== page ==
• Wed. Oct 11th, 2023

Hackers can conceal dangerous apps in the Google Cloud Platform by using “Ghost tokens”

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ByEsme Greene

May 18, 2023
Hackers can conceal dangerous apps in the Google Cloud Platform by using "Ghost tokens"
Esme Greene
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Even seasoned cybersecurity specialists can become confused by the “GhostToken” vulnerability’s abuse.

Information on a newly resolved zero-day vulnerability in the Google Cloud Platform (GCP) has been made public by security professionals. This weakness allowed cyber criminals to conceal harmful programs in the account of the target.

Astrix Security, an Israeli startup, uncovered the Ghost Token Vulnerability, which impacts all Google accounts, including Workspace accounts for businesses. The flaw appeared on June 19, 2022. A global patch was implemented by the California corporation on April 7, 2023, just nine months later.

What the GhostToken is Capable of

According to the research, the GhostToken weakness enables cyber criminals to perpetually enter the victim’s Google account by converting a third-party program that had previously been permitted into a Trojan, leaving the victim’s private information exposed.

Simply said, a weakness enables an attacker to conceal their malicious program from the Google account of the victim’s application permission control pages, prohibiting the target from canceling permission.

To accomplish the desired result, the GCP application connected to the permitted OAuth app is deleted, putting the assignment into the state of awaiting removal. The intruder is able to render the project invisible once more after displaying the malicious app within it to secretly collect the target’s data.

It’s Almost Impossible for the Target to Resist

A report from Astrix Security reveals that attackers can manipulate the permissions granted to benign-looking applications downloaded from Google Play to gain unauthorized access to users’ sensitive data and accounts.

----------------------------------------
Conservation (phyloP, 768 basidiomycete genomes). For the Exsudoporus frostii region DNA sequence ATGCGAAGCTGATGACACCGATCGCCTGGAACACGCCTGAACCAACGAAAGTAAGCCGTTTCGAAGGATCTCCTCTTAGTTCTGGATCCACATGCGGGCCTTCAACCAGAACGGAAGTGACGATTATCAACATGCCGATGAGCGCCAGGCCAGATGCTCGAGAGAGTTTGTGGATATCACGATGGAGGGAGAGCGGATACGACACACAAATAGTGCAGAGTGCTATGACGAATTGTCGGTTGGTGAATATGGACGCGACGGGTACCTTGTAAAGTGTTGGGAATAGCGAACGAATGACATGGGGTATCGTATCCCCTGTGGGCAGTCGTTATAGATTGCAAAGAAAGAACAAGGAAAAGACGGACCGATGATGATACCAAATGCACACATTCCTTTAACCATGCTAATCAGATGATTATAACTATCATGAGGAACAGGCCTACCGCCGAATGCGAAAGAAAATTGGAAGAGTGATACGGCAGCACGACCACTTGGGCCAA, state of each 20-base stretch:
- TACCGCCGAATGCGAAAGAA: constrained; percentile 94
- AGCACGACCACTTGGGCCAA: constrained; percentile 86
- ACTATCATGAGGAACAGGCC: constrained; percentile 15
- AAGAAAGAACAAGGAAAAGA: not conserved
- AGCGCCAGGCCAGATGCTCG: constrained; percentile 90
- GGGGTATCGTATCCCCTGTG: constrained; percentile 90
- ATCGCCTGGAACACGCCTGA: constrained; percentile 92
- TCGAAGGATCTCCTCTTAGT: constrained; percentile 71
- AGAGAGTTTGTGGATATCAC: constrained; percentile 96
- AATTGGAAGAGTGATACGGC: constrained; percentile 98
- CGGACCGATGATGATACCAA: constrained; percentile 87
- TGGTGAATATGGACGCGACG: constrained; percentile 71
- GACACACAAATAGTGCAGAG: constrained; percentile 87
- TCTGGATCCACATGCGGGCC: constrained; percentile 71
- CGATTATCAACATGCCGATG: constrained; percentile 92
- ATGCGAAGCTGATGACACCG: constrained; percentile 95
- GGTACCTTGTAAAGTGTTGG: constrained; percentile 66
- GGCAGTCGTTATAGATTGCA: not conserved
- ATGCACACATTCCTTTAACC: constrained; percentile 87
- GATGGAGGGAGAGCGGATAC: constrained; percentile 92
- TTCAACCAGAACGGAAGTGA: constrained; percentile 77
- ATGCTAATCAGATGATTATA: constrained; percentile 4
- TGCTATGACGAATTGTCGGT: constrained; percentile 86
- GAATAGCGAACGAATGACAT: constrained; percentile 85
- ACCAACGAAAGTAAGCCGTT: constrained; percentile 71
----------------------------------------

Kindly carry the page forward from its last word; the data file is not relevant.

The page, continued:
Such a breach could lead to the deletion of files from Google Drive, unauthorized email composition via Gmail, tracking of device location, and pilfering of confidential data from any Google service.

This vulnerability arises because malevolent apps can bypass the “Apps with account access” feature of Google that is meant to allow users to see the third-party applications linked to their accounts. As a result, attackers can access and exploit the user’s account and data while remaining undetected.

Google has recently taken a step to address this issue by releasing a patch that shows apps pending deletion on the Third Party Access page. This feature enables users to retract permissions granted to applications that they no longer trust or recognize. The update provides a way for users to remain aware of which apps have access to their data and helps them prevent unauthorized access.

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Esme Greene

Esme brings a wealth of knowledge and experience to our website, specializing in all aspects of DarkWeb security. With a deep understanding of the intricate workings of the DarkWeb and its associated cybersecurity risks, Esme curates insightful and informative content for our readers.